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White House Chief of Staff Kelly Calls Confederate General Lee 'Honorable Man'

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FILE - In this Oct. 12, 2017, photo, White House Chief of Staff John Kelly calls on a reporter during the daily briefing at the White House in Washington.

White House Chief of Staff John Kelly described Confederate General Robert E. Lee as an "honorable man" Monday and said the U.S. Civil War was caused by the "lack of an ability to compromise."

Kelly did not expound on how the conflict could have been averted through compromise. His remarks, however, reflected those of President Donald Trump, who has resisted the removal of monuments honoring the Confederacy and Lee, the commander of the Confederate States of America - commonly known as the Confederacy.

The Confederacy originally consisted of Lee's home state of Virginia and six other southern slave-holding states which seceded from the U.S. and whose economies were dependent on a vast plantation system that relied on the labor of African-American slaves.

Although some maintain the Civil War was fought to preserve states' rights, there is general agreement among scholars that slavery was the impetus of the conflict.

In its letter to secede from the U.S., Mississippi, for example, stated, "Our position is thoroughly identified with the institution of slavery - the greatest material interest of the world. Its labor supplies the product which constitutes by far the largest and most important portions of commerce of the earth." The letter further stated, " ... a blow at slavery is a blow at commerce and civilization."

Kelly's comments were made on a Fox News show hosted by conservative host Laura Ingraham in response to a question about the recent decision by a Virginia church to remove plaques that revered Lee and George Washington, a statesman, soldier and the first president of the U.S.

"I would tell you that Robert E. Lee was an honorable man,” Kelly said. “He was a man that gave up his country to fight for his state, which 150 years ago was more important than country. It was always loyalty to state first back in those days. Now it’s different today. But the lack of an ability to compromise led to the Civil War, and men and women of good faith on both sides made their stand where their conscience had them make their stand.”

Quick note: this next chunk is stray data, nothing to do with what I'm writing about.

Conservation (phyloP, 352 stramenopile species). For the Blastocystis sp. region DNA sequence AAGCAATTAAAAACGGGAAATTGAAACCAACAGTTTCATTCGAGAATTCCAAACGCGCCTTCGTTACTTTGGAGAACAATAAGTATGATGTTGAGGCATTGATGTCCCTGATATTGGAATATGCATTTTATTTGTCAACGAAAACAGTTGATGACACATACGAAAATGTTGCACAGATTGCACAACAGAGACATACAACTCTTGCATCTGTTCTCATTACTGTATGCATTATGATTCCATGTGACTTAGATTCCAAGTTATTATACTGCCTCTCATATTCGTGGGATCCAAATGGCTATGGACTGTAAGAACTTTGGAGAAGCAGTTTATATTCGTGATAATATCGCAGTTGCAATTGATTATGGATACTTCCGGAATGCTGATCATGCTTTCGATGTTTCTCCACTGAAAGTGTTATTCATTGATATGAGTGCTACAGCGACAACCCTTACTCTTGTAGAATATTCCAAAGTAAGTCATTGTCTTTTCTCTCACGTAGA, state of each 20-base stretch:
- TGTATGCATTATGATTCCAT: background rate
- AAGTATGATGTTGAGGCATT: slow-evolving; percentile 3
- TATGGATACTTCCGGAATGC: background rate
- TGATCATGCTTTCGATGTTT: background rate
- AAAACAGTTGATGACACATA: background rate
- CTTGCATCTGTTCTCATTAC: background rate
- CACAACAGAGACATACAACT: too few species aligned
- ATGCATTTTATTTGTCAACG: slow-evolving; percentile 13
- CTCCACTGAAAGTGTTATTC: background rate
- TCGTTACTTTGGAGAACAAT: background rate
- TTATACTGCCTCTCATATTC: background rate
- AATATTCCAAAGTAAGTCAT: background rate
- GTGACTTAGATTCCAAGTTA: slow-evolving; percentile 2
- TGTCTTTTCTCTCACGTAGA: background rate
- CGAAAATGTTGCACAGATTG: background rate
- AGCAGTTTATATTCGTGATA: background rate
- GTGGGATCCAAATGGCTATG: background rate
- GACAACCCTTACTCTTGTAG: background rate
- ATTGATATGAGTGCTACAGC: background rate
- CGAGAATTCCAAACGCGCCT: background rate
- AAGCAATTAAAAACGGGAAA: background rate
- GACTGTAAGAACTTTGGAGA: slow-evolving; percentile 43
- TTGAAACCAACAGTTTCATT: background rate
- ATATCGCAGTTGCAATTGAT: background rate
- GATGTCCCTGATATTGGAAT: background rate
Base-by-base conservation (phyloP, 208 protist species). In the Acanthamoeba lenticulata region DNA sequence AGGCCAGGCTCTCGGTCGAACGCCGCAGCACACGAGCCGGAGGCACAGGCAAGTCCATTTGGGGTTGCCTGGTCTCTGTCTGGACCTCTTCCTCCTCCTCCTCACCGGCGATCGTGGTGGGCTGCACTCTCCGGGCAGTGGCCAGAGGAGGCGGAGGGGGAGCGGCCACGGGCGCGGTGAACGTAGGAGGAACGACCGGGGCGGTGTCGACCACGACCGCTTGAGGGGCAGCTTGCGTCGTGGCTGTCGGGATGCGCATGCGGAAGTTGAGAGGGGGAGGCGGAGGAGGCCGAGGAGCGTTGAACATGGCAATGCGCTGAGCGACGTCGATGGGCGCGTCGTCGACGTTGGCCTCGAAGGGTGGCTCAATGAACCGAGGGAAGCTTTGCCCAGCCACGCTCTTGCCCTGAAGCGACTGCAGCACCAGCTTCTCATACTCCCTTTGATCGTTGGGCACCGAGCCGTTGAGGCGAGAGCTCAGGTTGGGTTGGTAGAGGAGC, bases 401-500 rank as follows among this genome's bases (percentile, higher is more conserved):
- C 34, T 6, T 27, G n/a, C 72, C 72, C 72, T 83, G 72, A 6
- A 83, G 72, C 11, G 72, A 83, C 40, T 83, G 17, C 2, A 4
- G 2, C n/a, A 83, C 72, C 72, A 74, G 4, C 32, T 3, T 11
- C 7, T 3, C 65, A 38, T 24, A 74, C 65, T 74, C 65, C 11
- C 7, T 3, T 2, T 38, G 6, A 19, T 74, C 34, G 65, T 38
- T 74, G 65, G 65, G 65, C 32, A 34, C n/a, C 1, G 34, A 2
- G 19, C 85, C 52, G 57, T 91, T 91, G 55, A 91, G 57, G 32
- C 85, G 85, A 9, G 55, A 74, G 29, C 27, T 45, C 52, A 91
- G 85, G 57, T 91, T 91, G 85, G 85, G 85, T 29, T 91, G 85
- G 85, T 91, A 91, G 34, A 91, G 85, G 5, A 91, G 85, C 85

Lee himself owned a small number of slaves and adopted a paternalistic approach toward them. But Lee also was known to severely punish his slaves when he felt it was necessary and said very little publicly about the institution of slavery.

FILE - City workers drape a tarp over the statue of Confederate Gen. Robert E. Lee in Emancipation park in Charlottesville, Virginia, Aug. 23, 2017.
FILE - City workers drape a tarp over the statue of Confederate Gen. Robert E. Lee in Emancipation park in Charlottesville, Virginia, Aug. 23, 2017.

"He was not a pro-slavery ideologue," Civil War historian and Columbia University history professor Eric Foner said in an interview with The New York Times. "But I think equally important is that, unlike some white southerners, he never spoke out against slavery."

Kelly's remarks triggered a stream of forceful reactions from liberals on social media.

"Chief of Staff John Kelly's comments are wrong. There is no compromise between slavery and freedom," tweeted the civil rights group Color of Change.


Author Ta-Nehisi Coates noted on Twitter compromises were made prior to the Civil War, including one that resulted in the platform adopted by President Abraham Lincoln — who signed the Thirteenth Amendment to the Constitution that abolished slavery in 1865.

"Lincoln's own platform was a compromise. Lincoln was not an abolitionist. He proposed to limit slavery's expansion, not end it," said Coates.

The history of the Civil War resurfaced as an emotional national issue in August after white nationalist rallies protesting the upcoming removal of a statue of Lee turned violent in Charlottesville, Virginia.

Trump said some of the white nationalist protesters and those representing other viewpoints were "very fine people" and the effort to take down Lee's statue would be "changing history" and "changing culture."

The Circuit Court of the city of Charlottesville is reviewing a lawsuit that was filed by those attempting to prevent the removal of Lee's statue. Plaintiffs contend the statue should be considered a war memorial and thus should be allowed to remain in place.

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